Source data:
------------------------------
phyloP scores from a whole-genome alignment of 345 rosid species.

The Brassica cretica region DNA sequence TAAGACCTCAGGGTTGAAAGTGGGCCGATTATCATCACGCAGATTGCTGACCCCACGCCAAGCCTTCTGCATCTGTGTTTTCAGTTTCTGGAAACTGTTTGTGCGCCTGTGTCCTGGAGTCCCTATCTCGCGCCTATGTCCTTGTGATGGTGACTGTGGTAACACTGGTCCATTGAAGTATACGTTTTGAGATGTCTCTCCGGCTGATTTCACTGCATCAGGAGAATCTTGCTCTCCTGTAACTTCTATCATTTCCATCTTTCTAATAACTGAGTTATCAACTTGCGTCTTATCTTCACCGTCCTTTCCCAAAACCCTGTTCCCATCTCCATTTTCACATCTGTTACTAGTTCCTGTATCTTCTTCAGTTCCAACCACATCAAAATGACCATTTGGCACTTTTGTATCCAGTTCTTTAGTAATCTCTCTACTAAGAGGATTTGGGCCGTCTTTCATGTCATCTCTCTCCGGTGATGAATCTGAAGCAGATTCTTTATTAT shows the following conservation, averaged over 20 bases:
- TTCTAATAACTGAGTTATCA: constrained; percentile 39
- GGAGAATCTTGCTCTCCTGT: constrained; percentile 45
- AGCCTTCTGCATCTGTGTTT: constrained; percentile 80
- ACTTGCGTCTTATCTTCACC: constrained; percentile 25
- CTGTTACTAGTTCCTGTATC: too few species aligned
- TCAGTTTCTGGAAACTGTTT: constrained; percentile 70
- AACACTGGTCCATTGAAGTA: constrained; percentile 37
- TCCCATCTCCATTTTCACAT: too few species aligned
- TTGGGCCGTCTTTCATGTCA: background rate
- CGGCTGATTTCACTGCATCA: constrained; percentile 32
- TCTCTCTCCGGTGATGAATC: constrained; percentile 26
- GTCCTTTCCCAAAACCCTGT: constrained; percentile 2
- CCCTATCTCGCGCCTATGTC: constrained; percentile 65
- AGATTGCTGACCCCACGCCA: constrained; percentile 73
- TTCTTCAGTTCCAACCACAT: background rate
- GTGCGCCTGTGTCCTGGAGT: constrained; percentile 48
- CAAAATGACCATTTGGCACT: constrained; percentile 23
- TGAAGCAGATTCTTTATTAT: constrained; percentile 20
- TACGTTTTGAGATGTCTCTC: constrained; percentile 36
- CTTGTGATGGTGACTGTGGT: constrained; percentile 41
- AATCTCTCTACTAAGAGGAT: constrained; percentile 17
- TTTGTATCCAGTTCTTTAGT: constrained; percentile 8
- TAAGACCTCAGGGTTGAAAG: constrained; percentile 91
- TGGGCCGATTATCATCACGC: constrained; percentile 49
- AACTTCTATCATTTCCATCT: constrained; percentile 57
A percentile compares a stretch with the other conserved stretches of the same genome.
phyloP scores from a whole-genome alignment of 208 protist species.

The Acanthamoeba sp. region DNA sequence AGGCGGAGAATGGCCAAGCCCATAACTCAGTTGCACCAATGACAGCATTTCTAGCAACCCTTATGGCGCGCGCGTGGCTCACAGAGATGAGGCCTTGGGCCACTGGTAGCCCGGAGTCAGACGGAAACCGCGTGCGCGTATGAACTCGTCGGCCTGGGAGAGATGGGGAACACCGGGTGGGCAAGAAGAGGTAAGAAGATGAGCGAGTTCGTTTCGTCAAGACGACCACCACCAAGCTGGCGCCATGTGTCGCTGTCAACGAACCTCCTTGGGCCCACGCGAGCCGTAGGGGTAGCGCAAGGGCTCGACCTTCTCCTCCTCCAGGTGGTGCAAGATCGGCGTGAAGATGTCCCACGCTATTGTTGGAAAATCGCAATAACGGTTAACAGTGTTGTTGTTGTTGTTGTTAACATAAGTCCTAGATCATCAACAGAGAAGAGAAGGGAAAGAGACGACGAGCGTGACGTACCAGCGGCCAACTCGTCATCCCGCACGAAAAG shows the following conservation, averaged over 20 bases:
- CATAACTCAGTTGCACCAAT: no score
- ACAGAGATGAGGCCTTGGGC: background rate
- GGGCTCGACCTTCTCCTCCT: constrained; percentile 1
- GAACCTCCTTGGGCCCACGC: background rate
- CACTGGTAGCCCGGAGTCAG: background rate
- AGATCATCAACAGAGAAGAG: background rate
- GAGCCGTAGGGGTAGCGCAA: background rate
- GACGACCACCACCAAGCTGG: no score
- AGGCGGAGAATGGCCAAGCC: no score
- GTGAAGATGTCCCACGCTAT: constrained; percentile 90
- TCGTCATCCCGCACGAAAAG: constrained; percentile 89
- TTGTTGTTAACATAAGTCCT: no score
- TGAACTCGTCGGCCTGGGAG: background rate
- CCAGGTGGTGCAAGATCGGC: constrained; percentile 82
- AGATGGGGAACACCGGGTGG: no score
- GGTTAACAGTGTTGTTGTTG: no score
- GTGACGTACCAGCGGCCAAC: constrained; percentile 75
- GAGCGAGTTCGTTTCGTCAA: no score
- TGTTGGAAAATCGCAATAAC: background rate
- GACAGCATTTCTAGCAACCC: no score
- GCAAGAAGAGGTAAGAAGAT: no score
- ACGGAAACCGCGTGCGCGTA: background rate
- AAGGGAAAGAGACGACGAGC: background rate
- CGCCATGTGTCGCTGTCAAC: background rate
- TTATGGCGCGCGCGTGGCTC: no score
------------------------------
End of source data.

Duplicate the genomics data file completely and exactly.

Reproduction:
phyloP scores from a whole-genome alignment of 345 rosid species.

The Brassica cretica region DNA sequence TAAGACCTCAGGGTTGAAAGTGGGCCGATTATCATCACGCAGATTGCTGACCCCACGCCAAGCCTTCTGCATCTGTGTTTTCAGTTTCTGGAAACTGTTTGTGCGCCTGTGTCCTGGAGTCCCTATCTCGCGCCTATGTCCTTGTGATGGTGACTGTGGTAACACTGGTCCATTGAAGTATACGTTTTGAGATGTCTCTCCGGCTGATTTCACTGCATCAGGAGAATCTTGCTCTCCTGTAACTTCTATCATTTCCATCTTTCTAATAACTGAGTTATCAACTTGCGTCTTATCTTCACCGTCCTTTCCCAAAACCCTGTTCCCATCTCCATTTTCACATCTGTTACTAGTTCCTGTATCTTCTTCAGTTCCAACCACATCAAAATGACCATTTGGCACTTTTGTATCCAGTTCTTTAGTAATCTCTCTACTAAGAGGATTTGGGCCGTCTTTCATGTCATCTCTCTCCGGTGATGAATCTGAAGCAGATTCTTTATTAT shows the following conservation, averaged over 20 bases:
- TTCTAATAACTGAGTTATCA: constrained; percentile 39
- GGAGAATCTTGCTCTCCTGT: constrained; percentile 45
- AGCCTTCTGCATCTGTGTTT: constrained; percentile 80
- ACTTGCGTCTTATCTTCACC: constrained; percentile 25
- CTGTTACTAGTTCCTGTATC: too few species aligned
- TCAGTTTCTGGAAACTGTTT: constrained; percentile 70
- AACACTGGTCCATTGAAGTA: constrained; percentile 37
- TCCCATCTCCATTTTCACAT: too few species aligned
- TTGGGCCGTCTTTCATGTCA: background rate
- CGGCTGATTTCACTGCATCA: constrained; percentile 32
- TCTCTCTCCGGTGATGAATC: constrained; percentile 26
- GTCCTTTCCCAAAACCCTGT: constrained; percentile 2
- CCCTATCTCGCGCCTATGTC: constrained; percentile 65
- AGATTGCTGACCCCACGCCA: constrained; percentile 73
- TTCTTCAGTTCCAACCACAT: background rate
- GTGCGCCTGTGTCCTGGAGT: constrained; percentile 48
- CAAAATGACCATTTGGCACT: constrained; percentile 23
- TGAAGCAGATTCTTTATTAT: constrained; percentile 20
- TACGTTTTGAGATGTCTCTC: constrained; percentile 36
- CTTGTGATGGTGACTGTGGT: constrained; percentile 41
- AATCTCTCTACTAAGAGGAT: constrained; percentile 17
- TTTGTATCCAGTTCTTTAGT: constrained; percentile 8
- TAAGACCTCAGGGTTGAAAG: constrained; percentile 91
- TGGGCCGATTATCATCACGC: constrained; percentile 49
- AACTTCTATCATTTCCATCT: constrained; percentile 57
A percentile compares a stretch with the other conserved stretches of the same genome.
phyloP scores from a whole-genome alignment of 208 protist species.

The Acanthamoeba sp. region DNA sequence AGGCGGAGAATGGCCAAGCCCATAACTCAGTTGCACCAATGACAGCATTTCTAGCAACCCTTATGGCGCGCGCGTGGCTCACAGAGATGAGGCCTTGGGCCACTGGTAGCCCGGAGTCAGACGGAAACCGCGTGCGCGTATGAACTCGTCGGCCTGGGAGAGATGGGGAACACCGGGTGGGCAAGAAGAGGTAAGAAGATGAGCGAGTTCGTTTCGTCAAGACGACCACCACCAAGCTGGCGCCATGTGTCGCTGTCAACGAACCTCCTTGGGCCCACGCGAGCCGTAGGGGTAGCGCAAGGGCTCGACCTTCTCCTCCTCCAGGTGGTGCAAGATCGGCGTGAAGATGTCCCACGCTATTGTTGGAAAATCGCAATAACGGTTAACAGTGTTGTTGTTGTTGTTGTTAACATAAGTCCTAGATCATCAACAGAGAAGAGAAGGGAAAGAGACGACGAGCGTGACGTACCAGCGGCCAACTCGTCATCCCGCACGAAAAG shows the following conservation, averaged over 20 bases:
- CATAACTCAGTTGCACCAAT: no score
- ACAGAGATGAGGCCTTGGGC: background rate
- GGGCTCGACCTTCTCCTCCT: constrained; percentile 1
- GAACCTCCTTGGGCCCACGC: background rate
- CACTGGTAGCCCGGAGTCAG: background rate
- AGATCATCAACAGAGAAGAG: background rate
- GAGCCGTAGGGGTAGCGCAA: background rate
- GACGACCACCACCAAGCTGG: no score
- AGGCGGAGAATGGCCAAGCC: no score
- GTGAAGATGTCCCACGCTAT: constrained; percentile 90
- TCGTCATCCCGCACGAAAAG: constrained; percentile 89
- TTGTTGTTAACATAAGTCCT: no score
- TGAACTCGTCGGCCTGGGAG: background rate
- CCAGGTGGTGCAAGATCGGC: constrained; percentile 82
- AGATGGGGAACACCGGGTGG: no score
- GGTTAACAGTGTTGTTGTTG: no score
- GTGACGTACCAGCGGCCAAC: constrained; percentile 75
- GAGCGAGTTCGTTTCGTCAA: no score
- TGTTGGAAAATCGCAATAAC: background rate
- GACAGCATTTCTAGCAACCC: no score
- GCAAGAAGAGGTAAGAAGAT: no score
- ACGGAAACCGCGTGCGCGTA: background rate
- AAGGGAAAGAGACGACGAGC: background rate
- CGCCATGTGTCGCTGTCAAC: background rate
- TTATGGCGCGCGCGTGGCTC: no score